Inflation in the UK has risen to a surprise 10.4%, breaking 3-month slump

UK inflation data paints a picture of the British economy.

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UK inflation rose unexpectedly in February, with food and energy bills continuing to rise, putting further pressure on households.

The consumer price index (CPI) rose 10.4% year-on-year, beating the 9.9% consensus forecast among economists in a Refinitiv poll and up from 10.1% in January. On a monthly basis, CPI inflation came in at 1.1%, beating the forecast of 0.6%.

“The largest upward contributions to the monthly change in both the CPHI and CPI rates came from restaurants and cafes, food and clothing, partially offset by downward contributions from entertainment and cultural goods and services (especially recording media) and motor fuels.” According to the UK Office for National Statistics.

The consumer price index, including owner-occupiers’ housing costs (CPIH), rose 9.2% in the 12 months to February 2023, up from 8.8% in January.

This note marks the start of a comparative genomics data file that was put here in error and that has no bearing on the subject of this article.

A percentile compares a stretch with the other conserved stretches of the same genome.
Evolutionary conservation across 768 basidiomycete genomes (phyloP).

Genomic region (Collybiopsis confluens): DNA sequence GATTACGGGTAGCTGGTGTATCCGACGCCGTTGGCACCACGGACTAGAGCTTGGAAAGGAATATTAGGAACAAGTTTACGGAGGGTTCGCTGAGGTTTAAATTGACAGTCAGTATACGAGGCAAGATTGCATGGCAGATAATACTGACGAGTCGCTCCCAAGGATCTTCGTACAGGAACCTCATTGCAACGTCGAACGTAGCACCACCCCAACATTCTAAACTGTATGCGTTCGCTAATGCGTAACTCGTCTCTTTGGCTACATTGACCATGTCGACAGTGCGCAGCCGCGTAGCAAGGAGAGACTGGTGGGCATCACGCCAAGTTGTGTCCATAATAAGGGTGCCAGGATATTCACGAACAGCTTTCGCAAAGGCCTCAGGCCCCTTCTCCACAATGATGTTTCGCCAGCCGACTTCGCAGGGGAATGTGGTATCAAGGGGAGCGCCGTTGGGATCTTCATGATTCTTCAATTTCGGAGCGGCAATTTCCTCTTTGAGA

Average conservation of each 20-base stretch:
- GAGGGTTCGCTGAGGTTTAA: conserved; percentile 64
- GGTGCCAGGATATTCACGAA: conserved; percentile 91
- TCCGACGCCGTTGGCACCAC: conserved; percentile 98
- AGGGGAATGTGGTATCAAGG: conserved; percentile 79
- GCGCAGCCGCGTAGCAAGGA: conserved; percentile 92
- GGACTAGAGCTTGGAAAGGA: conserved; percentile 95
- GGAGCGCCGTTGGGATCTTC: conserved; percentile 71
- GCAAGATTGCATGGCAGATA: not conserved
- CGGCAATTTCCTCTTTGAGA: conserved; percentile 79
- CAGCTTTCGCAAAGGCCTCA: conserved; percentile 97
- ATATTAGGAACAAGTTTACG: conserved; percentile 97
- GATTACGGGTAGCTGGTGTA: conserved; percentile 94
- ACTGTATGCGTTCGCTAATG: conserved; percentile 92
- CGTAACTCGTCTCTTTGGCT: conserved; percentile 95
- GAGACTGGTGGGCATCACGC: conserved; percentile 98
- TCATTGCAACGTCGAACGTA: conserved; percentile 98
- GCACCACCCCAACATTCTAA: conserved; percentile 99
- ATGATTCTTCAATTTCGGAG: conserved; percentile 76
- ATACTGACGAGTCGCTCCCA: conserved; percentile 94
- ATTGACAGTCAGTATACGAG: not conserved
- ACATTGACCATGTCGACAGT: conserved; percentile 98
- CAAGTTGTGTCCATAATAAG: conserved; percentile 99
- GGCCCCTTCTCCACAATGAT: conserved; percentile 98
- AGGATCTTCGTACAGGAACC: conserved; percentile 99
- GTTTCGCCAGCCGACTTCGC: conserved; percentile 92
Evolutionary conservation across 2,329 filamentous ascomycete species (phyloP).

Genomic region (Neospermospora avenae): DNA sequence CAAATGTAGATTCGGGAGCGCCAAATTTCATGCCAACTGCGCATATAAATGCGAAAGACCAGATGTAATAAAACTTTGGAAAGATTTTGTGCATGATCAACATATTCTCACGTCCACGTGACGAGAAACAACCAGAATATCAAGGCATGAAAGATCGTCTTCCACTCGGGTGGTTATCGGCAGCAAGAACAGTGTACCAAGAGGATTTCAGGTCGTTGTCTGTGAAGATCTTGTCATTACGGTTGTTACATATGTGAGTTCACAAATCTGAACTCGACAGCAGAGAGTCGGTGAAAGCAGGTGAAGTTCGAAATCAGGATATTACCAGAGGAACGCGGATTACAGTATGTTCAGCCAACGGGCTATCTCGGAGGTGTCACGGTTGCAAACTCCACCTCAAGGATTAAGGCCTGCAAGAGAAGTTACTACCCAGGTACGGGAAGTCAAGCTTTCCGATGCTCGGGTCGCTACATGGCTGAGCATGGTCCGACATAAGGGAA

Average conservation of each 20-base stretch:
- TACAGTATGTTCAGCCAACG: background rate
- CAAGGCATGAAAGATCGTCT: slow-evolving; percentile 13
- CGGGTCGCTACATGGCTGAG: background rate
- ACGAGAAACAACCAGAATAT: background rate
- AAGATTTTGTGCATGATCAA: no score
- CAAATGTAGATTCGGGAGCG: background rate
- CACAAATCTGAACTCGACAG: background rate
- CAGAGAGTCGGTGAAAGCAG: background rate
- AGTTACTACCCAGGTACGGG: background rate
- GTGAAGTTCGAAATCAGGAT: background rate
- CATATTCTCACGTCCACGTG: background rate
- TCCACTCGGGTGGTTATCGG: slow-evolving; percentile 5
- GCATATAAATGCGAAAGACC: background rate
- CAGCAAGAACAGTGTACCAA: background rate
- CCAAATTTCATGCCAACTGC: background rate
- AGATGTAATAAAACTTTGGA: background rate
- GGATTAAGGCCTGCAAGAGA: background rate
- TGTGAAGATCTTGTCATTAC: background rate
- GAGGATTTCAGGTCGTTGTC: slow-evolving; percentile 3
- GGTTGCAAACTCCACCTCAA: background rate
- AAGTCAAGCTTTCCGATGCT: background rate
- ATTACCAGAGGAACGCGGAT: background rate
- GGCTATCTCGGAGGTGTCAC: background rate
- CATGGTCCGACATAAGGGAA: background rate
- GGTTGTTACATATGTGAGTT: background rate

The surprise increase in February marked a break from three consecutive months of low price increases since hitting a 41-year high of 11.1% in October.

British families continue to struggle with high food and energy bills, while workers in many sectors have launched massive strike action in recent months amid disputes over pay and conditions.

The print will cause further headaches for the Bank of England, which has been aggressively raising interest rates in an attempt to control inflation. It will also announce its latest monetary policy decision on Thursday.

Richard Carter, head of fixed interest research at Quilter Cheviot, said the downward path for inflation would not be smooth and suggested the Bank of England could be forced to continue raising the Bank Rate beyond its current steady 4%.

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“The BoE’s rhetoric is that inflation will be the primary concern, however, events in the banking sector have been somewhat taken over and the monetary policy committee sees significant divisions over the best way forward,” he said.

The fallout from the failure of Silicon Valley Bank and the emergency bailout of Credit Suisse has added another layer of complexity to the task facing central bankers around the world.

Last week, the independent Office for Budget Responsibility forecast UK inflation to fall to 2.9% by the end of 2023 – a forecast Carter said was “overly ambitious” in light of Wednesday’s print.

“It remains to be seen how much the banking crisis will change this forecast, but it feels like a very poor estimate,” he said.

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